Many of Canada’s provinces aren’t eligible for so-called ‘decriminalization’ under the proposed Bill C-38 because of the way the proposed law is written.
The problem is that Canada’s feds can only implement non-criminal offenses using a piece of law passed in 1992 called the Contraventions Act. Many of the provinces have never agreed to the Contraventions Act, including British Columbia, Alberta, Saskatchewan, and Newfoundland. Renowned cannabis activist and lawyer, John Conroy, helped Cannabis Culture unravel the Machiavellian fine points.
“The provinces that disagreed,” said Conroy, “did so because non-criminal offenses are supposed to be their jurisdiction, not the federal government’s.”
Rather than risk patchwork enforcement under the Contraventions Act, the feds wrote Bill C-38 — which can’t properly be called decriminalization — as a change to the current drug law, the Controlled Drugs and Substances Act (CDSA). Under Bill C-38, Canada’s cabinet can enact decriminalization in provinces that have signed into the Contraventions Act if the cabinet wishes. However, until Canada’s cabinet does create regulations, there will be no decriminalization in any province, even if Bill C-38 passes.
A Health Canada press release dated in May revealed that the Canadian government is fully aware of the problems with the proposed law. The press release states that in provinces where the Contraventions Act isn’t law, “the court system will continue to be used.”
Arrests and court prosecutions continue
Even if the Canadian government passes Bill C-38, all the provinces sign into the Contraventions Act, and the cabinet passes decrim regulations in every province, Canadians everywhere could still be arrested for possessing under 15 grams, taken down to the station and face a day in court so said top Canadian cannabis-law professor Alan Young in a letter to the Marijuana Policy Project that explained why he wouldn’t back Canada’s proposed “decrim.”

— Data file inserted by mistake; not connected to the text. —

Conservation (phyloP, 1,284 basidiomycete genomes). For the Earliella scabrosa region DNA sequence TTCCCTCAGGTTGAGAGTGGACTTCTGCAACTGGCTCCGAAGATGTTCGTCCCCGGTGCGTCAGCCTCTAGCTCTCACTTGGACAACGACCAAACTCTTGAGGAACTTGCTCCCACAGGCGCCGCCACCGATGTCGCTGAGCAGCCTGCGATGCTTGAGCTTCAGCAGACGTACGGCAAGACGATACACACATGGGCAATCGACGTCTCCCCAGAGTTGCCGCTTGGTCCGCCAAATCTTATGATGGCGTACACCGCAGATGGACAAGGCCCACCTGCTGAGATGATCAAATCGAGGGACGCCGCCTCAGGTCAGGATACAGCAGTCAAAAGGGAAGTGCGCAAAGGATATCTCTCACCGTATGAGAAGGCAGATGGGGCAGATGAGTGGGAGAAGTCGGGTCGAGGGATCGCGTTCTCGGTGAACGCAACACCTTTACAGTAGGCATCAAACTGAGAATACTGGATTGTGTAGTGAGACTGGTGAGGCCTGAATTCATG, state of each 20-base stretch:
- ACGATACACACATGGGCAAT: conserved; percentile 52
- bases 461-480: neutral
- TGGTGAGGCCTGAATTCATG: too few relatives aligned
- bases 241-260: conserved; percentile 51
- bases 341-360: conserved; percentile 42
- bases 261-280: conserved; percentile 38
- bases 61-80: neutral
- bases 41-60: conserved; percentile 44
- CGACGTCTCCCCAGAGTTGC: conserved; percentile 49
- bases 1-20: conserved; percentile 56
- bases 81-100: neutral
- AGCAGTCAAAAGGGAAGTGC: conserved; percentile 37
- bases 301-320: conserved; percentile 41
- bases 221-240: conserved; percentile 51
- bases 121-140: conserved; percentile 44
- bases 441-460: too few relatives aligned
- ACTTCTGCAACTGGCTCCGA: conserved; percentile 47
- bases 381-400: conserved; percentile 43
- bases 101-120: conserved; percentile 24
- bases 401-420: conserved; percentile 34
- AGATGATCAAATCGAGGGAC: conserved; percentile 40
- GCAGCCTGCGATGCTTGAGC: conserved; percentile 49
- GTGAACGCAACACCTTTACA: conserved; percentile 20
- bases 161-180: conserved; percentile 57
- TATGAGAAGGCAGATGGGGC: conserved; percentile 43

“In other words, in enforcing the law relating to possession under 15 grams [via the Contraventions Act]the investigating officer has the discretion whether to informally ticket or whether to formally arrest,” wrote Young. “Upon a formal arrest, the offender is subject to search [which can include a strip search]and detention pending release. The trappings of the criminal process are alive and well. If the police employ a formal arrest power then the prosecution [in court]is commenced by the laying of an information, not the issuance of a ticket.”
Furthermore, Young elucidated, Bill C-38 is unclear about how courts will handle possession of between 15 and 30 grams of cannabis. It seems that the bill allows prosecutors to choose between going for a Contraventions Act violation or a summary conviction — summary conviction being how most marijuana offenses are handled today. It lets the prosecutor decide whether an offence between 15 and 30 grams should be eligible for “decrim” or not.
Criminal records continue
Millions of Canadians are under the illusion that decriminalization will mean an end to criminal records, but in fact it means no such thing. To understand why, Young wrote, we have to understand the complex doublespeak of the Contraventions Act.